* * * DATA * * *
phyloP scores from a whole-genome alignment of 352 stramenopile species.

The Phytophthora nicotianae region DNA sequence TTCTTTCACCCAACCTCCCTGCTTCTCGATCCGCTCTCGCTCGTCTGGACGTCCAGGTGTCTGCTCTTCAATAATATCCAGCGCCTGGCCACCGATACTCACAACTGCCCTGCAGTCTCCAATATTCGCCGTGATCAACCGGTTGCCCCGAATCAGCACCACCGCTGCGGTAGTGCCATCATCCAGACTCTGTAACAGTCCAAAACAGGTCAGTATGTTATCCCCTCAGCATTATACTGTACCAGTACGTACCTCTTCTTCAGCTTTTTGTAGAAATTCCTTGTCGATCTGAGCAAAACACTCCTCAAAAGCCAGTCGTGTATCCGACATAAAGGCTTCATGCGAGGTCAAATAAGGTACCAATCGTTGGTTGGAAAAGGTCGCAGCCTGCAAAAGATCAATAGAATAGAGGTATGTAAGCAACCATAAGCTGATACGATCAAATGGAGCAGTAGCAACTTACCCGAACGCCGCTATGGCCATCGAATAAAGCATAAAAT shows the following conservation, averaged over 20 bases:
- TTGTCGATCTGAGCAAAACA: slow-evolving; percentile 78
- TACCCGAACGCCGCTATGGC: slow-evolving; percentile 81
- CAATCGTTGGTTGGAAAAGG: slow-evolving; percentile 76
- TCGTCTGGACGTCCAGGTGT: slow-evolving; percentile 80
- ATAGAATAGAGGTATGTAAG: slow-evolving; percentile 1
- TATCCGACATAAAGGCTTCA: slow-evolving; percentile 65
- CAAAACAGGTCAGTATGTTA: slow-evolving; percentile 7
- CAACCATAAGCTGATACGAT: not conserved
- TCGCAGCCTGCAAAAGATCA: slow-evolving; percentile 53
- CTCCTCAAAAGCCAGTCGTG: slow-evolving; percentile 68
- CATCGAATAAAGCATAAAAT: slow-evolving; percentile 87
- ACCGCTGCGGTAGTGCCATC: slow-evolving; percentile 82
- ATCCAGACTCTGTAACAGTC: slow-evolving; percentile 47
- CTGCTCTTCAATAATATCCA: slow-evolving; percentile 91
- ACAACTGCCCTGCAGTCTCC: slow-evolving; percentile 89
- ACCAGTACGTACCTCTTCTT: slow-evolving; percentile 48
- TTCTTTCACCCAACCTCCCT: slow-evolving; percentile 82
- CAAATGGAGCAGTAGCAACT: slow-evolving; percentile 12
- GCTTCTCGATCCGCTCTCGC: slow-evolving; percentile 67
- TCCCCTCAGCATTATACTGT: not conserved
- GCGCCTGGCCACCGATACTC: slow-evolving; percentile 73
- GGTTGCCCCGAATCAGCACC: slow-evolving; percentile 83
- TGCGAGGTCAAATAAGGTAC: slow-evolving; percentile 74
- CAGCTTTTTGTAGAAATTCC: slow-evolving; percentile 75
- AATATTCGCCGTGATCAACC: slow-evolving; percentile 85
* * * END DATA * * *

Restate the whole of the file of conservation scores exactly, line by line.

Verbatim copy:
phyloP scores from a whole-genome alignment of 352 stramenopile species.

The Phytophthora nicotianae region DNA sequence TTCTTTCACCCAACCTCCCTGCTTCTCGATCCGCTCTCGCTCGTCTGGACGTCCAGGTGTCTGCTCTTCAATAATATCCAGCGCCTGGCCACCGATACTCACAACTGCCCTGCAGTCTCCAATATTCGCCGTGATCAACCGGTTGCCCCGAATCAGCACCACCGCTGCGGTAGTGCCATCATCCAGACTCTGTAACAGTCCAAAACAGGTCAGTATGTTATCCCCTCAGCATTATACTGTACCAGTACGTACCTCTTCTTCAGCTTTTTGTAGAAATTCCTTGTCGATCTGAGCAAAACACTCCTCAAAAGCCAGTCGTGTATCCGACATAAAGGCTTCATGCGAGGTCAAATAAGGTACCAATCGTTGGTTGGAAAAGGTCGCAGCCTGCAAAAGATCAATAGAATAGAGGTATGTAAGCAACCATAAGCTGATACGATCAAATGGAGCAGTAGCAACTTACCCGAACGCCGCTATGGCCATCGAATAAAGCATAAAAT shows the following conservation, averaged over 20 bases:
- TTGTCGATCTGAGCAAAACA: slow-evolving; percentile 78
- TACCCGAACGCCGCTATGGC: slow-evolving; percentile 81
- CAATCGTTGGTTGGAAAAGG: slow-evolving; percentile 76
- TCGTCTGGACGTCCAGGTGT: slow-evolving; percentile 80
- ATAGAATAGAGGTATGTAAG: slow-evolving; percentile 1
- TATCCGACATAAAGGCTTCA: slow-evolving; percentile 65
- CAAAACAGGTCAGTATGTTA: slow-evolving; percentile 7
- CAACCATAAGCTGATACGAT: not conserved
- TCGCAGCCTGCAAAAGATCA: slow-evolving; percentile 53
- CTCCTCAAAAGCCAGTCGTG: slow-evolving; percentile 68
- CATCGAATAAAGCATAAAAT: slow-evolving; percentile 87
- ACCGCTGCGGTAGTGCCATC: slow-evolving; percentile 82
- ATCCAGACTCTGTAACAGTC: slow-evolving; percentile 47
- CTGCTCTTCAATAATATCCA: slow-evolving; percentile 91
- ACAACTGCCCTGCAGTCTCC: slow-evolving; percentile 89
- ACCAGTACGTACCTCTTCTT: slow-evolving; percentile 48
- TTCTTTCACCCAACCTCCCT: slow-evolving; percentile 82
- CAAATGGAGCAGTAGCAACT: slow-evolving; percentile 12
- GCTTCTCGATCCGCTCTCGC: slow-evolving; percentile 67
- TCCCCTCAGCATTATACTGT: not conserved
- GCGCCTGGCCACCGATACTC: slow-evolving; percentile 73
- GGTTGCCCCGAATCAGCACC: slow-evolving; percentile 83
- TGCGAGGTCAAATAAGGTAC: slow-evolving; percentile 74
- CAGCTTTTTGTAGAAATTCC: slow-evolving; percentile 75
- AATATTCGCCGTGATCAACC: slow-evolving; percentile 85